Adventure Tourism And Safety
Following a high number of deaths and serious injuries some countries have issued travel advisories for New Zealand, the warnings are out there if you know where to look.
Australia (May 2011)
“Many tourists safely undertake adventure activities in New Zealand. However, many adventure tourism activities have inherent risks, and there have been a number of serious accidents involving Australians and other tourists, some resulting in deaths. Some operators have been found to be negligent. You should be aware that safety standards in New Zealand’s adventure tourism industry may differ between individual operators and may differ from those in Australia.
Travellers need to make their own careful judgements about the risks involved in individual or group activities and of the safety standards of individual operators. We strongly recommend travellers inquire with individual operators about the safety standards adhered to, whether these standards are applied across the industry and the risks involved in the activity. We recommend travellers hold travel insurance and complementary accident or income protection insurance and understand what circumstances and activities are not covered by the policies.”
Britain (May 2011)
“There have been a number of tragic accidents involving British visitors; these also include extreme sporting accidents. If you intend to participate in extreme sports do check that the company is well established in the industry and that your insurance covers you. If you intend visiting remote areas, check with local tourist authorities for advice before setting out. Ensure that you register your details with a Visitor Information Centre or family or friends. Weather conditions can quickly become treacherous in some areas so keep yourself informed of regional weather forecasts.”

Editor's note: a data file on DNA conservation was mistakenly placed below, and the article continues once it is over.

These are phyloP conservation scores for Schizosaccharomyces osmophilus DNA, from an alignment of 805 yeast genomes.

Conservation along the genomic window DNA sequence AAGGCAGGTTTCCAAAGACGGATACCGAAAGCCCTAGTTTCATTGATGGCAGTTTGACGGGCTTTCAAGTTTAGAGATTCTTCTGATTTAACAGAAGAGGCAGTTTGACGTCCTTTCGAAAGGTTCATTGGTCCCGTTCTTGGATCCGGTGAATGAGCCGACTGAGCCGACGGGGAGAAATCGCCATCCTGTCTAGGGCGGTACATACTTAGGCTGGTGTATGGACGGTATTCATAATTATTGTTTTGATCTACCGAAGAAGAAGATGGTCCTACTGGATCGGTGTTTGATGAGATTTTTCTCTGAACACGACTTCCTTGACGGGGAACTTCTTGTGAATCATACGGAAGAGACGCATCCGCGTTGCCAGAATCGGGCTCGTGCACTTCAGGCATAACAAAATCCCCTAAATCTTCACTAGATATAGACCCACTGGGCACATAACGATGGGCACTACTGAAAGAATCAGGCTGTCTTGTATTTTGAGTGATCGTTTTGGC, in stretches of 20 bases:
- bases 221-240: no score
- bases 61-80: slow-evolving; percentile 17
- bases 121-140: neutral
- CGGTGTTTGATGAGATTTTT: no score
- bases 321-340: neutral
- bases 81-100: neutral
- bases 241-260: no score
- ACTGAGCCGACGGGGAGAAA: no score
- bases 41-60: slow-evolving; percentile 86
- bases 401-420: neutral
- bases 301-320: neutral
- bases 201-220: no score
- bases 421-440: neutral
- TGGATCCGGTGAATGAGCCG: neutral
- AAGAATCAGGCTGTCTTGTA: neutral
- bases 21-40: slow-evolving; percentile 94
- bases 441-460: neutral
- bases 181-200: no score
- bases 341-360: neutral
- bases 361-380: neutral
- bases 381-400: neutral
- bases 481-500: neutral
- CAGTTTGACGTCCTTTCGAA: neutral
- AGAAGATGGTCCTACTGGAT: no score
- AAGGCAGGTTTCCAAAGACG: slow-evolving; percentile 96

NZ workplace safety a ‘national disgrace’ – consultant (NZ Herald Jan 2013) “New Zealand’s health and safety record has been labelled as ‘woeful’ and a ‘national disgrace’ by a consultant with two decades’ experience in the sector…Robyn Levinge says New Zealand has never prioritised health and safety like it has with road safety, domestic violence and drink driving…”As a country, we have simply not given health and safety the priority it deserves at any level…”
One Way Ticket (60 minutes TV, Oct 2012) “Every year, thousands of young Australians fly off for a gap year adventure. Their travels take them all over the world, often to poor and dangerous places that make their mums and dads fret…But the world capital of adventure tourism can be a deadly place as Glenn (Bourke) and eight others so tragically discovered…”